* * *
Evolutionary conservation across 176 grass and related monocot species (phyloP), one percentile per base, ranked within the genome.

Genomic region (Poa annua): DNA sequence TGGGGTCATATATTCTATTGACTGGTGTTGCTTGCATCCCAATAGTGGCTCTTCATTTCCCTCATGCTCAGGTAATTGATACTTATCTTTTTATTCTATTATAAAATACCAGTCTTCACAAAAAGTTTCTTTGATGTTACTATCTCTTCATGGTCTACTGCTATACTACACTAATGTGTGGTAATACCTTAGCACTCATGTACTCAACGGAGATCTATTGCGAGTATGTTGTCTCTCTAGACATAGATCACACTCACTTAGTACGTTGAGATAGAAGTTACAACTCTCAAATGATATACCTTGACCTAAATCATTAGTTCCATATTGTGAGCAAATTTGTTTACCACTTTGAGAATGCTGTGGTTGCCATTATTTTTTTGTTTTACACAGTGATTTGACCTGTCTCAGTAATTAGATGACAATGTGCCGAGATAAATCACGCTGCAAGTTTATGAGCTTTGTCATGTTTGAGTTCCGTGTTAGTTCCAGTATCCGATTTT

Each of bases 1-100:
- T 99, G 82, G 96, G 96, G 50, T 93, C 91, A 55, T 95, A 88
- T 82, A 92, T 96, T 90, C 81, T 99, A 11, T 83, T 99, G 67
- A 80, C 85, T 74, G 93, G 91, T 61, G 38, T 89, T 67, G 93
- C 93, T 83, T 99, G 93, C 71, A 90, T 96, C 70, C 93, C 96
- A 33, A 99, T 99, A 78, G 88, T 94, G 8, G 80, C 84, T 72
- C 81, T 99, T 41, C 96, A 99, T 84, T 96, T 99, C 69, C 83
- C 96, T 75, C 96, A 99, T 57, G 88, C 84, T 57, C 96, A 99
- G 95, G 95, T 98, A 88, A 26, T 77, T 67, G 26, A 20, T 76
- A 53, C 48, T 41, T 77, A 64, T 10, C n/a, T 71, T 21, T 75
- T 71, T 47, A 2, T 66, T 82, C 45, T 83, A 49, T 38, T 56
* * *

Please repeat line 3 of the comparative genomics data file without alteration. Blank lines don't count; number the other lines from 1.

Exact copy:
Each of bases 1-100: